06-20-2012 06:58 AM
We experience a very sluggish (un)clearing of activities in ACT!. We have ACT! Premium 2012, running on SQL 2008 (ACT Diag shows it's running on 2008 too), and unclearing activities can take up to 8 or 9 seconds per activity.
That can't be right, is it ?
What can we best do about this ?
06-21-2012 07:42 AM
07-05-2012 05:19 AM
I am also experiencing an issue with clearing Activities, with some users it can take 10-15 sec to clear or create or modify an Activity. This is happening on multiple client sites.
I have isolated this to remote users, that have remote databases. I cannot replicate on non remote users.
Sites that are experiencing this have 14.1 HF3 installed
It only seems to impact some users, I have checked and disabled many services on affected PC's and have been unable to fix it.
Sometime when I reboot the PC then open ACT! it takes 10-15 Sec to clear/change etc.
Every now and then after a reboot Activities clear in a few seconds, and this continues to be the case until I either restart ACT or restart the computer.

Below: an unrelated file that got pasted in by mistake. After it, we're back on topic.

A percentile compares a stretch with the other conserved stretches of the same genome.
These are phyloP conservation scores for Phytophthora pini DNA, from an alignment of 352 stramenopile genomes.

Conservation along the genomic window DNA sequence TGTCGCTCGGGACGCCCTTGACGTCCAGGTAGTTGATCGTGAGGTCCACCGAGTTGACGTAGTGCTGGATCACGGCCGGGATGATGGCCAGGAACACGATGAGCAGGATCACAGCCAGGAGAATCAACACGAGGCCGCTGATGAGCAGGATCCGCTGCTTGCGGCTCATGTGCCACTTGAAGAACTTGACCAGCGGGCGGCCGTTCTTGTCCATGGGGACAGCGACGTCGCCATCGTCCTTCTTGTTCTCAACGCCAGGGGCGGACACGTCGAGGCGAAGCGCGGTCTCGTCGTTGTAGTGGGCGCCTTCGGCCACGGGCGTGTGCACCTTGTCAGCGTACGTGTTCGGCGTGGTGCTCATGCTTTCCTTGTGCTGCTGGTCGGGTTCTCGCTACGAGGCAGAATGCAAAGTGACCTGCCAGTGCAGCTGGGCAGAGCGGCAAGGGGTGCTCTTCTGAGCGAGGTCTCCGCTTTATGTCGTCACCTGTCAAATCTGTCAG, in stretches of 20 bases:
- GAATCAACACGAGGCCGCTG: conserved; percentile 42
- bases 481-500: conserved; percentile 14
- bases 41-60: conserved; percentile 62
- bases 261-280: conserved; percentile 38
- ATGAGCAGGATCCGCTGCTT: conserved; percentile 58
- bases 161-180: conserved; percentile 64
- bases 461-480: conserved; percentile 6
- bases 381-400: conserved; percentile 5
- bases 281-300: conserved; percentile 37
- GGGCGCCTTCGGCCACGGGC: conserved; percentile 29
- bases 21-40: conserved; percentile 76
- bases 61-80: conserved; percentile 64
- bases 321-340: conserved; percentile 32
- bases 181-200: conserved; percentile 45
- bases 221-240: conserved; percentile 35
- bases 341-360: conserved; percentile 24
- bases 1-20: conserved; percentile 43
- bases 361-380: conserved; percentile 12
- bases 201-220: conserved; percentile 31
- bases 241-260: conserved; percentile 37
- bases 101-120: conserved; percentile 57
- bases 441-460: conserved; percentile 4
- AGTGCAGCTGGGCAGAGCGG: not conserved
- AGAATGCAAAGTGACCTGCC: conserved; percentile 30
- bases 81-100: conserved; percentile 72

I have tried disabling the Antivirus / Firewall / Act Host Search / Windows Font Cache Etc. Nothing I have yet isolated resolved this issue.
Is there an issue with the 14.1 HF3 build and Activities?
07-05-2012 05:31 AM
07-05-2012 06:52 AM
Note: Effective 6/1/13, Sage no longers provides support for the Act! software. This is now provided by Swiftpage.
07-05-2012 08:07 AM
I have a client with this problem too. They aren't willing to pay me to fix it. I suspect that the issue is a bad .NET install. In my client's case the user has two remotes (one desktop remote and one laptop remote for the same user) one of which exhibits the problem and the other doesn't. On the system that takes a long time to clear activities he tells me that it takes about a minute to clear the activities. If they end up asking me to fix it I'll post back what the solution was.
09-04-2012 05:29 AM
We are also experiencing this same issue with one of our users. What is considered "too large" from an historic activity perspective?
Any other insight on this issue?